Team Builder Support 101

Hey there! Can you do me a favor and find a very creative “not boring” team builder activity for tomorrow’s meeting? Also, would you mind picking up the supplies today on your way home?

…Sound familiar?

Some managers are extremely creative but others will want to delegate their team building activities to YOU for two solid reasons:  1) They are way too busy and 2) most do not have desire or the creative flair to come up with their own. Most managers will also probably want assurance that it feels like it aligns to some real purpose, so they don’t have to see their employees roll their eyes again when the new activity is announced.

So if you happen to be either an office manager or administrator, you probably know that you are going to get delegated the task, and for some of you finding these creative types of employee engagement activities is most likely already imbedded into your daily responsibilities. The challenging part is that you most likely will have about 24 hours to find the latest and greatest team building idea. So what do you do? Well if you are like most, you’ll probably head directly to the internet and type in the words “creative team builder not boring”

Most likely, a few popular things are going to pop up after your internet search. Expensive team builders from professional companies for large corporate events, where destination trips and obstacle courses seem to be popular, and the famous spaghetti and marshmallow type of activities. Nothing wrong with spaghetti and marshmallows, but most of us have already tried building the tall leaning “oh shit it’s falling” tower, and we also have come to accept that elementary school kids are much better at it than we are.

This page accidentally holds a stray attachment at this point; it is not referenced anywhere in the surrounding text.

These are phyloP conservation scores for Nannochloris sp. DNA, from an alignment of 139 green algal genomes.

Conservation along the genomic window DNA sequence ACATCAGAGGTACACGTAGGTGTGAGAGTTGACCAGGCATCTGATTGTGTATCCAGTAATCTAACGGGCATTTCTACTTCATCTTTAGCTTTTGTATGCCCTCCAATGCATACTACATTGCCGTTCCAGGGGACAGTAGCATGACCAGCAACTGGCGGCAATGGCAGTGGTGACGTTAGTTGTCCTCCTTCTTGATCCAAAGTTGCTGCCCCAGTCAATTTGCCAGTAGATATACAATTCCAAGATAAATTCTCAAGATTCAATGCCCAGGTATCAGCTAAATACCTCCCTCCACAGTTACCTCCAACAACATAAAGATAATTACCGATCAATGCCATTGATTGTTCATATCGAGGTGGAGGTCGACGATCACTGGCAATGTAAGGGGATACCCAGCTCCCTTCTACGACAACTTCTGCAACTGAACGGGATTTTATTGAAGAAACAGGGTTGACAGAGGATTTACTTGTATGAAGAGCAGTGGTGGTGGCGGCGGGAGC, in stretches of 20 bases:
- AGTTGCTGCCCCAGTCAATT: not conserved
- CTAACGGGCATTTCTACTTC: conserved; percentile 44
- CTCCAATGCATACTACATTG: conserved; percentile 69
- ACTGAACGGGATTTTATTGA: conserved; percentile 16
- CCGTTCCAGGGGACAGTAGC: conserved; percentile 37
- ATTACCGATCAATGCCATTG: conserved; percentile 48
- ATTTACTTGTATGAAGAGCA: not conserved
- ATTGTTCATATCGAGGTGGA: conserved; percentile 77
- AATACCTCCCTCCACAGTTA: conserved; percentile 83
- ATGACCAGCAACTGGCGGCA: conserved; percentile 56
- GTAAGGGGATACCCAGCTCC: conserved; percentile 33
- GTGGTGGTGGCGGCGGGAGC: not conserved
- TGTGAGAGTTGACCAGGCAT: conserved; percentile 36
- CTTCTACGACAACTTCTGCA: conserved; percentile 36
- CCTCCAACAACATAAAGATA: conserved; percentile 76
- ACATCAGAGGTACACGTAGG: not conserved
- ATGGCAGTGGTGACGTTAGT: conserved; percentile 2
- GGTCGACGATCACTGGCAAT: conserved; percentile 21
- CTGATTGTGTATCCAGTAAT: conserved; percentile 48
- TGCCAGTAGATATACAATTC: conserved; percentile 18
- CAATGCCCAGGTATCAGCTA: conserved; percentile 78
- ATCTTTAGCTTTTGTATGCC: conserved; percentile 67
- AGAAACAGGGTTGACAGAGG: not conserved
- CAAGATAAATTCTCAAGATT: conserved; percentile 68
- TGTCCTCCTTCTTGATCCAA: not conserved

So, this ends up leaving you with a few options when you can’t find anything good for your manager. You could go back to your manager and basically say “go find your own damn team builder, I’m out!” And by out, we mean you’re now out of a job! Or you could spend half a day to go expand your search further online. Which we all know you have tons of time to spend doing research on team builders.

So, what can you do about it?

Well, that’s where we come in!

This year, we decided to step up to the plate by launching our new Quarterly Team Builder Subscription Service!

How does it work? Simple! Every other month, we’ll deliver a box containing everything you need to host an over-the-top team building exercise with your team. Each box will come complete with all instructions, talking points, props, accessories, and anything else we think you’ll need to be an engagement superstar!

So if this sounds like something that interests you, then head on over to our Coming Soon page and sign up to receive updates around our launch. We may even provide some sneak peeks into how things are developing! ?